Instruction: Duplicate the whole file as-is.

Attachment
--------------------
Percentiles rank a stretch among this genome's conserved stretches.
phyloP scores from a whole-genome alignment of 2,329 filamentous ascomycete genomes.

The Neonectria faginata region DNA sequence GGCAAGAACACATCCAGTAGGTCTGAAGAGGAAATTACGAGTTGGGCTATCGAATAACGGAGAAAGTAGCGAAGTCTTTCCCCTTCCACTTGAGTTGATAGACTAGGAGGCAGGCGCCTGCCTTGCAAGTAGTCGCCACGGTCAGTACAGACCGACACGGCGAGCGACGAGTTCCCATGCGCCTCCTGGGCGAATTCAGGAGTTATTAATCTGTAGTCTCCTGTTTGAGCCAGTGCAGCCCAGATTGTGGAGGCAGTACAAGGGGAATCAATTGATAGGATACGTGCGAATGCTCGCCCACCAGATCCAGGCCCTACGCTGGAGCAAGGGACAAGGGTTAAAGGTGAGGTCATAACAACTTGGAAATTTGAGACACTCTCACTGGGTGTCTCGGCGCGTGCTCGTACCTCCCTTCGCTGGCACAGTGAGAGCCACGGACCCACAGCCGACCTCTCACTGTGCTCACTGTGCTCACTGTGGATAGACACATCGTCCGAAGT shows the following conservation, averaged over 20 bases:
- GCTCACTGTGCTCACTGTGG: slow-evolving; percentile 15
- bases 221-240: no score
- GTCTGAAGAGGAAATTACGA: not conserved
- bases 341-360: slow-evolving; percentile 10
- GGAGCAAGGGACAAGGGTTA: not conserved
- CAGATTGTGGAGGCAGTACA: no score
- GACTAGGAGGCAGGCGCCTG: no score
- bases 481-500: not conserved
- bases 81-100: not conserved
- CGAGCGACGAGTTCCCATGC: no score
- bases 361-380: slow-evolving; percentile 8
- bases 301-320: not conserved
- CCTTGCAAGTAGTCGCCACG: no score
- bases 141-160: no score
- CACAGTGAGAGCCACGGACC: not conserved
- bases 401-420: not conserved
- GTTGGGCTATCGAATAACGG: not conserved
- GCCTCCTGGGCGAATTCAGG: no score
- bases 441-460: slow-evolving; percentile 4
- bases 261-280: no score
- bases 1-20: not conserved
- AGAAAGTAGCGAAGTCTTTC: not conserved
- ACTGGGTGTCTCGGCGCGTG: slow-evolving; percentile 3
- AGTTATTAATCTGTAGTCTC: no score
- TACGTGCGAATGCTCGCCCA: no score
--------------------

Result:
Percentiles rank a stretch among this genome's conserved stretches.
phyloP scores from a whole-genome alignment of 2,329 filamentous ascomycete genomes.

The Neonectria faginata region DNA sequence GGCAAGAACACATCCAGTAGGTCTGAAGAGGAAATTACGAGTTGGGCTATCGAATAACGGAGAAAGTAGCGAAGTCTTTCCCCTTCCACTTGAGTTGATAGACTAGGAGGCAGGCGCCTGCCTTGCAAGTAGTCGCCACGGTCAGTACAGACCGACACGGCGAGCGACGAGTTCCCATGCGCCTCCTGGGCGAATTCAGGAGTTATTAATCTGTAGTCTCCTGTTTGAGCCAGTGCAGCCCAGATTGTGGAGGCAGTACAAGGGGAATCAATTGATAGGATACGTGCGAATGCTCGCCCACCAGATCCAGGCCCTACGCTGGAGCAAGGGACAAGGGTTAAAGGTGAGGTCATAACAACTTGGAAATTTGAGACACTCTCACTGGGTGTCTCGGCGCGTGCTCGTACCTCCCTTCGCTGGCACAGTGAGAGCCACGGACCCACAGCCGACCTCTCACTGTGCTCACTGTGCTCACTGTGGATAGACACATCGTCCGAAGT shows the following conservation, averaged over 20 bases:
- GCTCACTGTGCTCACTGTGG: slow-evolving; percentile 15
- bases 221-240: no score
- GTCTGAAGAGGAAATTACGA: not conserved
- bases 341-360: slow-evolving; percentile 10
- GGAGCAAGGGACAAGGGTTA: not conserved
- CAGATTGTGGAGGCAGTACA: no score
- GACTAGGAGGCAGGCGCCTG: no score
- bases 481-500: not conserved
- bases 81-100: not conserved
- CGAGCGACGAGTTCCCATGC: no score
- bases 361-380: slow-evolving; percentile 8
- bases 301-320: not conserved
- CCTTGCAAGTAGTCGCCACG: no score
- bases 141-160: no score
- CACAGTGAGAGCCACGGACC: not conserved
- bases 401-420: not conserved
- GTTGGGCTATCGAATAACGG: not conserved
- GCCTCCTGGGCGAATTCAGG: no score
- bases 441-460: slow-evolving; percentile 4
- bases 261-280: no score
- bases 1-20: not conserved
- AGAAAGTAGCGAAGTCTTTC: not conserved
- ACTGGGTGTCTCGGCGCGTG: slow-evolving; percentile 3
- AGTTATTAATCTGTAGTCTC: no score
- TACGTGCGAATGCTCGCCCA: no score